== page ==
By the time this UA Mining Engineering student graduated in May, she already had three summer internships under her belt with the international mineral and gas company Freeport McMoRan. She now has a full-time, project-planning job in Freeport’s Southern Arizona office.
Ashlyn Hooten felt STEM’s impact after finishing many of her initial engineering classes — math, chemistry, science — and moving into the core mining curriculum. “A lot of those mining-specific classes use things we learned our freshman and sophomore years,” she says, “and then built on them.”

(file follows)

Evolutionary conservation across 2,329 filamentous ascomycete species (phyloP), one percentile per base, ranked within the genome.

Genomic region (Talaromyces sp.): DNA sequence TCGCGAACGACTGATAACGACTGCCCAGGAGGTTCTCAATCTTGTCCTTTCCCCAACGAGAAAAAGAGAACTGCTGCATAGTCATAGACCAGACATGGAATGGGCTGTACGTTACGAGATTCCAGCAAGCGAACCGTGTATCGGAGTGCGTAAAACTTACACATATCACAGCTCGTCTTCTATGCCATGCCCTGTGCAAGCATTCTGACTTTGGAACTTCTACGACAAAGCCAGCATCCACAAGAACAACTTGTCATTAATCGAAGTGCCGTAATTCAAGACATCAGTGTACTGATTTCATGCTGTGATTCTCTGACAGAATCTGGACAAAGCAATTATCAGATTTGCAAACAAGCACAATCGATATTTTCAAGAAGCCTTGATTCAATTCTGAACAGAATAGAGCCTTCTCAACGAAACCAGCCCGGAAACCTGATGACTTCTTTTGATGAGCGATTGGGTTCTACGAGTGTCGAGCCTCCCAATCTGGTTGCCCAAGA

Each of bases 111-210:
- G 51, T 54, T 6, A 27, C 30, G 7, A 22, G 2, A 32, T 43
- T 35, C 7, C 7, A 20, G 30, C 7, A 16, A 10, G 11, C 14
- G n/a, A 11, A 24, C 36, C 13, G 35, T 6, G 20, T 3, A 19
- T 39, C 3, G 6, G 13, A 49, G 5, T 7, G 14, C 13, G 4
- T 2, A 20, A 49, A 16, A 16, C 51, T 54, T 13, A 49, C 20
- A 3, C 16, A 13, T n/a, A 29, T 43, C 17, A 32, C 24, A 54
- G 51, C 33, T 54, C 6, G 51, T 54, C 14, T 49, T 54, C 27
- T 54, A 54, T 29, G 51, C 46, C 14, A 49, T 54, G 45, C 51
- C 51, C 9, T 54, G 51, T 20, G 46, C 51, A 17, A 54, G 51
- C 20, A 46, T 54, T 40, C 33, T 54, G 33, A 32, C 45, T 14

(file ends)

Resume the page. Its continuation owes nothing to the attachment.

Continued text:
Professional training in the UA’s mining program meant that Hooten, a native of Flagstaff, was perfectly poised to chase her passion — “I always knew I wanted to be an engineer,” she says. “Then I went out to the San Xavier student mine. That’s when I knew mining engineering was what I really wanted to do.” The San Xavier is a former working mine, located south of Tucson maintained by UA students, who gain hard-rock experience beneath Arizona’s desert.